My Rating: 4.5 - 5 stars
I hate to say it, considering that I gave the novel a near-perfect rating, but I didn't want to read Cinder at first. I bought it on a whim to round out a Book Outlet purchase but it sat on my shelves for nearly 3 months, untouched. (Note: this seems to happen to all books that become my favorites, maybe I should take a hint or two.) The storyline both scared and intrigued me, the former steering me clear for a few months. I haven't mentioned it but I'm not very fond of aliens. I'm not sure why and it's topic for a different post, but I'm not a fan. So when I heard that there are moon people in this futuristic novel I wasn't jumping to read it. How silly was I. For the record, there are no aliens in this novel. Lunar people, yeah, but for the most part, they blend in with humans, so crisis averted. Also, to not read this novel (or series for that matter) is to miss out on a fantastic story. I closed the back cover of Cinder in less than 36 hours. Cinder lives in a world that fears and hates her because she was blessed with a life-saving operation making her a cyborg in the process. She wears gloves, cargo pants and boots to cover her cyborg parts, a metal hand and foot, in order to fit into society. But being a cyborg doesn't come without some pretty cool tricks including being able to download data straight to your brain and scrolling the internet with your thoughts. In this novel, Meyer's explores adding these futuristic elements into the classic Cinderella story, and in my opinion, she really succeeds. Although it can read a little bit predictable due to it being a retelling, it's such a fun read that it doesn't matter.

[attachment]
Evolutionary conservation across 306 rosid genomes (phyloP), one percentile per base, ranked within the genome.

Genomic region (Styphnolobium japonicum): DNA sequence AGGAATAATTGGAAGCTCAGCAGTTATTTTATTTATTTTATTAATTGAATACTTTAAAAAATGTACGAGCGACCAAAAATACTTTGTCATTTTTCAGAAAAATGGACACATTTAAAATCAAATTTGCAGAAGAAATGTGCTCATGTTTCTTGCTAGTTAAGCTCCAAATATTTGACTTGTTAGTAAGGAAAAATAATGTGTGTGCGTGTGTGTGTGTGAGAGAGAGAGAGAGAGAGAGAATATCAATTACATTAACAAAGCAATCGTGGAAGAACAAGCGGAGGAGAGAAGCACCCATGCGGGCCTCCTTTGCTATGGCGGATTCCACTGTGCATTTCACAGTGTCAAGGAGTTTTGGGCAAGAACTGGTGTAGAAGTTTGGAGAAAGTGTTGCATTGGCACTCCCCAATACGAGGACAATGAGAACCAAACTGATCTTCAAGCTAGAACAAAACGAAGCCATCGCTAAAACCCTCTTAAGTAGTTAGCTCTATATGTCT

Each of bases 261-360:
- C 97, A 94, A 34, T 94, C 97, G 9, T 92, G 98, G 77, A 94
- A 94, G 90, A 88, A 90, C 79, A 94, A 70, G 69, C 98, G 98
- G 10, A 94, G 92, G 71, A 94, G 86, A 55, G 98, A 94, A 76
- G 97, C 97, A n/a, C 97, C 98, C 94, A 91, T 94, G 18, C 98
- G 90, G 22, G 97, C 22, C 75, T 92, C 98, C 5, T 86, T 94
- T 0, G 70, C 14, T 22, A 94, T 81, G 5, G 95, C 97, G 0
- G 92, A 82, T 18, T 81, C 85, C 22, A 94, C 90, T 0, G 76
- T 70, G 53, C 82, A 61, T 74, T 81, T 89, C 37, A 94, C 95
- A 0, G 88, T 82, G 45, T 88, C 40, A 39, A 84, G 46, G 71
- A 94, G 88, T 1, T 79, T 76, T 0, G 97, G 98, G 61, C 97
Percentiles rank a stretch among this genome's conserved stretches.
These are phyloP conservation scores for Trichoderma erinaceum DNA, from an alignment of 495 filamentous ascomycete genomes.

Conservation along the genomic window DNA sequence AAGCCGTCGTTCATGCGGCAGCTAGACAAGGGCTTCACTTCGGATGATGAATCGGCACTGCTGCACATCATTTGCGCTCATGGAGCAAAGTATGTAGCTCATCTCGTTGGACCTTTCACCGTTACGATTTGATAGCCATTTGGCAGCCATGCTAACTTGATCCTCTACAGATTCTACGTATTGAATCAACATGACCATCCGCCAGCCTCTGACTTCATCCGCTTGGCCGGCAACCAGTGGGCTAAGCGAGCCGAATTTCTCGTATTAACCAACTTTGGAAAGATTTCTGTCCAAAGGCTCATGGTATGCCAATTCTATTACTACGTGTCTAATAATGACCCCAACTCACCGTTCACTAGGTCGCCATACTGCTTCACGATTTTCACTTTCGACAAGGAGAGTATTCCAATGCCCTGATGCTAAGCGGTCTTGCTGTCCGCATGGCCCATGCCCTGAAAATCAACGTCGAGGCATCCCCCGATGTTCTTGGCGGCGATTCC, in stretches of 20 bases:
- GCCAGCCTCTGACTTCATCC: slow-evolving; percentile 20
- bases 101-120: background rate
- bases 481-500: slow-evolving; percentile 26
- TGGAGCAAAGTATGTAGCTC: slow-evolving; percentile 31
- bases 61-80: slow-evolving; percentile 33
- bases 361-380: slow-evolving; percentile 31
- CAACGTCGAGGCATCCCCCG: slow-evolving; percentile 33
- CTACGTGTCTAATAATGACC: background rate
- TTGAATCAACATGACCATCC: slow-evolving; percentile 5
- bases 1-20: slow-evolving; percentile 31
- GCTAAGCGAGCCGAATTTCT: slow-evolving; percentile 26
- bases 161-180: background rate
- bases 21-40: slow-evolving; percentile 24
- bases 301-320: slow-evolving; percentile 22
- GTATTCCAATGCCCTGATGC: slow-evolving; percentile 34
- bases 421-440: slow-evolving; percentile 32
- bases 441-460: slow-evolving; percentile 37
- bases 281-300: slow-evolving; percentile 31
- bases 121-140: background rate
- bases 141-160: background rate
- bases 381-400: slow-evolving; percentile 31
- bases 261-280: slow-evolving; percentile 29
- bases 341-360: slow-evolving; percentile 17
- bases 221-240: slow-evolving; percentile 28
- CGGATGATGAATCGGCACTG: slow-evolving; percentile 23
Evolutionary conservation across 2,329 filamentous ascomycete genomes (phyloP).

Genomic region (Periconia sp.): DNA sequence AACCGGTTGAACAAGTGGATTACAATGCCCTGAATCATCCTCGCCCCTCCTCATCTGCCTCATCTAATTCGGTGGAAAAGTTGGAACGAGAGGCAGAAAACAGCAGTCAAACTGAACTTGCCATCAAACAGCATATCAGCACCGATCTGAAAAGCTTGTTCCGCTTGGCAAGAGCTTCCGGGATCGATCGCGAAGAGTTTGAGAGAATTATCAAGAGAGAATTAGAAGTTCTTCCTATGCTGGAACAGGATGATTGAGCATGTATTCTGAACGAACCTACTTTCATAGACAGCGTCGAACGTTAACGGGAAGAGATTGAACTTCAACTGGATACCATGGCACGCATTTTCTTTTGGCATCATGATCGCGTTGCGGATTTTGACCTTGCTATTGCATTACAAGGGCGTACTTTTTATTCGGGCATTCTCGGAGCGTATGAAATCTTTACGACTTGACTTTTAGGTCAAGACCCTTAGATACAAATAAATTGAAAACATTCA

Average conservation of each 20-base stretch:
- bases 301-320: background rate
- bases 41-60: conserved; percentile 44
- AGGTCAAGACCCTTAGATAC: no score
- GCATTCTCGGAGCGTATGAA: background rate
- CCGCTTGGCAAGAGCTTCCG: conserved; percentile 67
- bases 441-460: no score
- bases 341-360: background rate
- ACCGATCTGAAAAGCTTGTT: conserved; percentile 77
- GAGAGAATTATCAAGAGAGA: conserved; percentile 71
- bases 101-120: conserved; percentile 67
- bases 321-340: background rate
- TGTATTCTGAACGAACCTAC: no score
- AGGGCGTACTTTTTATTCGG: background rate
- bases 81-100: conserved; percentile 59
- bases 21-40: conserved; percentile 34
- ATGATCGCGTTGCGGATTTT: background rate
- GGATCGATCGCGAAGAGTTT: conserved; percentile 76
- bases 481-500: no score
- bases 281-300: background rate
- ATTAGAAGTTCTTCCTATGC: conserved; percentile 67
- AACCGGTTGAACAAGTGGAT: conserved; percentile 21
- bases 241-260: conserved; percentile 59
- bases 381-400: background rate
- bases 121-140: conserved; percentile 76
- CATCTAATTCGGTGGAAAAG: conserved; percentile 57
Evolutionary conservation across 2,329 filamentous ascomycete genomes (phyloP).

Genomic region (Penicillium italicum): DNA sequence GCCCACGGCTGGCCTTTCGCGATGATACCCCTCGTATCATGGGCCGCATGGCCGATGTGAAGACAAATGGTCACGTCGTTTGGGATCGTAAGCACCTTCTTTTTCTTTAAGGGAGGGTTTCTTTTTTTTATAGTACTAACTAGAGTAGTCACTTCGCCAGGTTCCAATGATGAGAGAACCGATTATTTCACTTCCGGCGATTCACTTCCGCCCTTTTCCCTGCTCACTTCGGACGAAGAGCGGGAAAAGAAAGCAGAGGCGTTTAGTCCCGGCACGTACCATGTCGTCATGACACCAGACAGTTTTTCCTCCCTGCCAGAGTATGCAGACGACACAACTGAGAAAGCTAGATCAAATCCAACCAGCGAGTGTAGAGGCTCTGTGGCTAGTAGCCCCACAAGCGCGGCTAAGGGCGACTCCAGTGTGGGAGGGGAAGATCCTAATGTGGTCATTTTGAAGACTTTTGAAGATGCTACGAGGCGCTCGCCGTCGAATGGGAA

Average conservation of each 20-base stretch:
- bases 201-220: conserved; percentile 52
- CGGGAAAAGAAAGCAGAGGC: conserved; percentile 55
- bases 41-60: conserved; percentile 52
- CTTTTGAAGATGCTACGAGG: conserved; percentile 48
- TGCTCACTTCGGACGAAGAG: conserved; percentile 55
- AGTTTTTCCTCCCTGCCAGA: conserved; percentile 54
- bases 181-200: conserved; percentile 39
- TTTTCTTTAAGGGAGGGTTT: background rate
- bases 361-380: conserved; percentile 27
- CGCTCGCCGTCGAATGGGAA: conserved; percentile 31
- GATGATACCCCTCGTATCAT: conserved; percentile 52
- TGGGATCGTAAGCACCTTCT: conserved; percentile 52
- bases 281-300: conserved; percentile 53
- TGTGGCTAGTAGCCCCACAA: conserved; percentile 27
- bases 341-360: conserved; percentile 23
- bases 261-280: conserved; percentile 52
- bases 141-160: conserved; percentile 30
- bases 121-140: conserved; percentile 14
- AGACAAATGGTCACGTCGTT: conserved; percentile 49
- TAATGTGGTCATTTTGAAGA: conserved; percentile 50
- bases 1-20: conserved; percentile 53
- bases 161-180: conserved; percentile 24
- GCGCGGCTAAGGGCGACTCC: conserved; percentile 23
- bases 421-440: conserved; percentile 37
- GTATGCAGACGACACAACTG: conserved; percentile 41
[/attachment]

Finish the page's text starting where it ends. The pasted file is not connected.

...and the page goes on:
Meyer did an amazing job at leaving in some of the elements we recognize from the fairytale (an evil stepmother, royal ball, pumpkin and a fairy godmother of sorts all make an appearance in the story), but the Chronicles is actually focused on something completely separate from these traditional, expected elements. Basically, many of the characters are inspired but the story is utterly it's own, and I love that. I love that while I read, I recognized certain things but then Meyer's would throw a wrench in there that completely knocked me off guard (hello moon people and fatal plague sweeping across all the lands!). I immediately identified with the characters. Within the first six pages, our main character Cinder meets Prince Kaito and I found myself rooting for them from the first word spoken. They literally had me at "hello." Meyer brilliantly weaves romance into her story of a world on the verge of falling apart. There are moments when everything seems to be going wrong spliced with heart-melting, "that lovin' feeling" moments that make you squeal. Literally. Squeal. Cinder is such a fantastic heroine. She may be treated terribly by her evil stepmother and shunned by others around her, but she's compassionate and strong and feisty and everything you'd want a YA (or any genre's) heroine to be.
I'm putting it out there - I'm envious of Meyer's writing. Off the top of my head, the only other author to produce such jealousy in me is Jane Austen and that's really saying something. I found myself marveling over her word choices, specifically her use of a variety of verbs. Every now and then, I'd read a few pages aloud just because I liked the way it sounded. She blends great descriptions with the quick pace of action and dialogue, without sacrificing one for the other.
Cinder is a love story and a rebel story, a fairytale with a twist and it's all the better for it. Who wants that perfect love story anyway? Cliché, cliché (2 points to whoever caught that reference).